Saturday, October 08, 2016

No Need MBTI

The next few posts will be exam-related because it's October and we have two kids prepping for it. November, however, I promise will be full of glee.

Anyway, it's the exams and we've realised how the twins are different in how they take on the challenges of revision and the actual stress of taking the exams. We try very hard not to be the stressors for the exams. But they don't actually need us to be the stressors because they pick it up subliminally from school.

So the night before their composition papers, the emotions were running on high. Jordan was trying to pull a Hermione and cram all sorts of things into her head. She had copious notes copied into a book and when I declared it was time for a hard stop, she sneaked in two more bits of information into her notebook and stuffed it into her school bag surreptitiously, hoping that I didn't see it.

Evan, on the other hand, grew quieter and more agitated by the minute. He kept worrying but his worry was the 'walk round in circles' sort of worrying which eventually culminated in him hyperventilating in fear that he was about to fail his exams.

We had to pull everything we had out of our metaphorical bag of tricks, convincing him that he wasn't going to fail and if he did then he just needed to figure out why. We promised him that no one got kicked out of school for failing exams. It took him a long while to settle down especially with the sister chiming in about how many things she had tried to remember and that was what he ought to have done. Eventually, he fell asleep and both Packrat and I commented about how the twins were different as an eggplant and a bag of nails when it came to how they faced challenges.

 I recalled that years before we had kids, over late night prata and Milo Dinosaurs, together with our friends, we  came up with a matrix that described people's behaviour as an interaction of how motivated they were versus how anxious they tended to be. Over the years, Packrat and I have desperately tried to recall it that matrix that we had drawn on a paper napkin.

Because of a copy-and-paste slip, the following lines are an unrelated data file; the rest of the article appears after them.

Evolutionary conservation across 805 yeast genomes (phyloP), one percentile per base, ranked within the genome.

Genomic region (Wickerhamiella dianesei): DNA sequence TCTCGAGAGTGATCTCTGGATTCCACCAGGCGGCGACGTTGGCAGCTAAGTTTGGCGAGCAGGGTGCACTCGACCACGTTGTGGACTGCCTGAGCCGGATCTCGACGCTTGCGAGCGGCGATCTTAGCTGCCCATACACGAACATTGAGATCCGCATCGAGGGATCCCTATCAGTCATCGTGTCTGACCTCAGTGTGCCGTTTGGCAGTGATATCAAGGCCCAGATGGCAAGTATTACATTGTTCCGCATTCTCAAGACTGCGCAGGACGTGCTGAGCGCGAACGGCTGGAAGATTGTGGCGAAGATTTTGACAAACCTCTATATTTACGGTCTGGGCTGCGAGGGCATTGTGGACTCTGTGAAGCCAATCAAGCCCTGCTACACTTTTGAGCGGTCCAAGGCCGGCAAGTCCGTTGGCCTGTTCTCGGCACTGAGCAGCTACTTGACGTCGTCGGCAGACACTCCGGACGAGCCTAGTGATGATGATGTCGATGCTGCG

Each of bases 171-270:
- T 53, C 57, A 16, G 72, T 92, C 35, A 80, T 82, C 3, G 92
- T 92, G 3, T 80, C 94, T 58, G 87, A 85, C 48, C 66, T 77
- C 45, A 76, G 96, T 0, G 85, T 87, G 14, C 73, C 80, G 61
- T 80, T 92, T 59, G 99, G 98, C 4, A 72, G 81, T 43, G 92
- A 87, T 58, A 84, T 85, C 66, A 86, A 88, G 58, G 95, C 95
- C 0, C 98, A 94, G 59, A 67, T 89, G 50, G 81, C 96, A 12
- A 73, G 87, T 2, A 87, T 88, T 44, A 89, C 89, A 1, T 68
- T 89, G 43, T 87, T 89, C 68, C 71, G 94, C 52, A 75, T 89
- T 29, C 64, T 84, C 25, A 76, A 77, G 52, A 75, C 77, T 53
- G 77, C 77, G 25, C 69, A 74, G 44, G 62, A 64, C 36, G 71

The next morning, after the meltdowns, I could't suddenly see it in my mind. And this was what I came up with that I think approximated what we did all those years ago.

Low Anxiety, High Motivation- Zai/ Steady (Unfazed and gets things done)
Low Anxiety, Low Motivation- Bo Chup (Lazy and unfazed)

High Anxiety, High Motivation- Mugger Toad (High Achiever)
High Anxiety, Low Motivation- Gan Cheong Spider (Runs around like a headless chicken but not actually doing anything)

So there.


My twins, both high anxiety but differing on levels of motivation. I had thought that I would use the melt down Evan had to point out to him, when he was calmer, how he could avoid such a situation again.

Unfortunately, with the terror of the first paper past, he was back to just being Bo Chup and nothing I could say could inject into him a sense of urgency.

 But that wasn't my epiphany this time. I had already known my children to be like that. The achievement and accomplishment in this case was figuring out this matrix.

2 comments:

  1. Well at least they care enough to be stress or worried about the exams! Mine goes in and out of it as if it was any other day. Bleh.

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  2. That's true! But if there's worry that doesn't translate to effort then it's just very much a headless chicken thing!:)

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